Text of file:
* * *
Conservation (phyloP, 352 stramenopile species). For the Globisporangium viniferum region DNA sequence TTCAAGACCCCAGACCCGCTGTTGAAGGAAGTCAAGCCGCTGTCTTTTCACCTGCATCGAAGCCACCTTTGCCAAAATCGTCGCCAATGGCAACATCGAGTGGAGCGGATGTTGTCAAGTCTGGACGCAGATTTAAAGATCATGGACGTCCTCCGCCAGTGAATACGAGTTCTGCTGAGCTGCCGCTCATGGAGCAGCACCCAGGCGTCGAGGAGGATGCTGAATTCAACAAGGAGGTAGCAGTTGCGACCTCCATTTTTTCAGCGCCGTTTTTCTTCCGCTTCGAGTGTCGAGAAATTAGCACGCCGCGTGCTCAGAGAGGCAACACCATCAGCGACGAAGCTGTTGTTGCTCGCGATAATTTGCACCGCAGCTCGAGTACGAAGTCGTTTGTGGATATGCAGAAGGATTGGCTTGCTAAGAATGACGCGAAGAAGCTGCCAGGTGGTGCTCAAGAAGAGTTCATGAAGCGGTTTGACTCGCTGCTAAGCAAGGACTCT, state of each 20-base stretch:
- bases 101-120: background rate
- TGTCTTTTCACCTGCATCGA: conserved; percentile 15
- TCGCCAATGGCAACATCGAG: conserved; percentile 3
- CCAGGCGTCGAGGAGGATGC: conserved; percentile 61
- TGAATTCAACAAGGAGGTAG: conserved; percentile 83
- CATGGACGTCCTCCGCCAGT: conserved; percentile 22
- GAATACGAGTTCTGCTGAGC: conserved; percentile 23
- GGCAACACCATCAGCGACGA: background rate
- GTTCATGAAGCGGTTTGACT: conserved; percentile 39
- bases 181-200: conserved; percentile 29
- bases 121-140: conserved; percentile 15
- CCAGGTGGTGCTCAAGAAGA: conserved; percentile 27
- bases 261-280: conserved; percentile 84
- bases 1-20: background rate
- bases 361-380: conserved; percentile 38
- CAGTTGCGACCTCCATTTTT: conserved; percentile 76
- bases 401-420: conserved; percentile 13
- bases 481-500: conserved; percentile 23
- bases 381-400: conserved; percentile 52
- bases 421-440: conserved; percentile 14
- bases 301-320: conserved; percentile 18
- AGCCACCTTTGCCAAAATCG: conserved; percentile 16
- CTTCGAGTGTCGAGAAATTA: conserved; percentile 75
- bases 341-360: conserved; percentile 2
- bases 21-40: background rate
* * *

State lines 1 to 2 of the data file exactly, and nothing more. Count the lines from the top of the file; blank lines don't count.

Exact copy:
Conservation (phyloP, 352 stramenopile species). For the Globisporangium viniferum region DNA sequence TTCAAGACCCCAGACCCGCTGTTGAAGGAAGTCAAGCCGCTGTCTTTTCACCTGCATCGAAGCCACCTTTGCCAAAATCGTCGCCAATGGCAACATCGAGTGGAGCGGATGTTGTCAAGTCTGGACGCAGATTTAAAGATCATGGACGTCCTCCGCCAGTGAATACGAGTTCTGCTGAGCTGCCGCTCATGGAGCAGCACCCAGGCGTCGAGGAGGATGCTGAATTCAACAAGGAGGTAGCAGTTGCGACCTCCATTTTTTCAGCGCCGTTTTTCTTCCGCTTCGAGTGTCGAGAAATTAGCACGCCGCGTGCTCAGAGAGGCAACACCATCAGCGACGAAGCTGTTGTTGCTCGCGATAATTTGCACCGCAGCTCGAGTACGAAGTCGTTTGTGGATATGCAGAAGGATTGGCTTGCTAAGAATGACGCGAAGAAGCTGCCAGGTGGTGCTCAAGAAGAGTTCATGAAGCGGTTTGACTCGCTGCTAAGCAAGGACTCT, state of each 20-base stretch:
- bases 101-120: background rate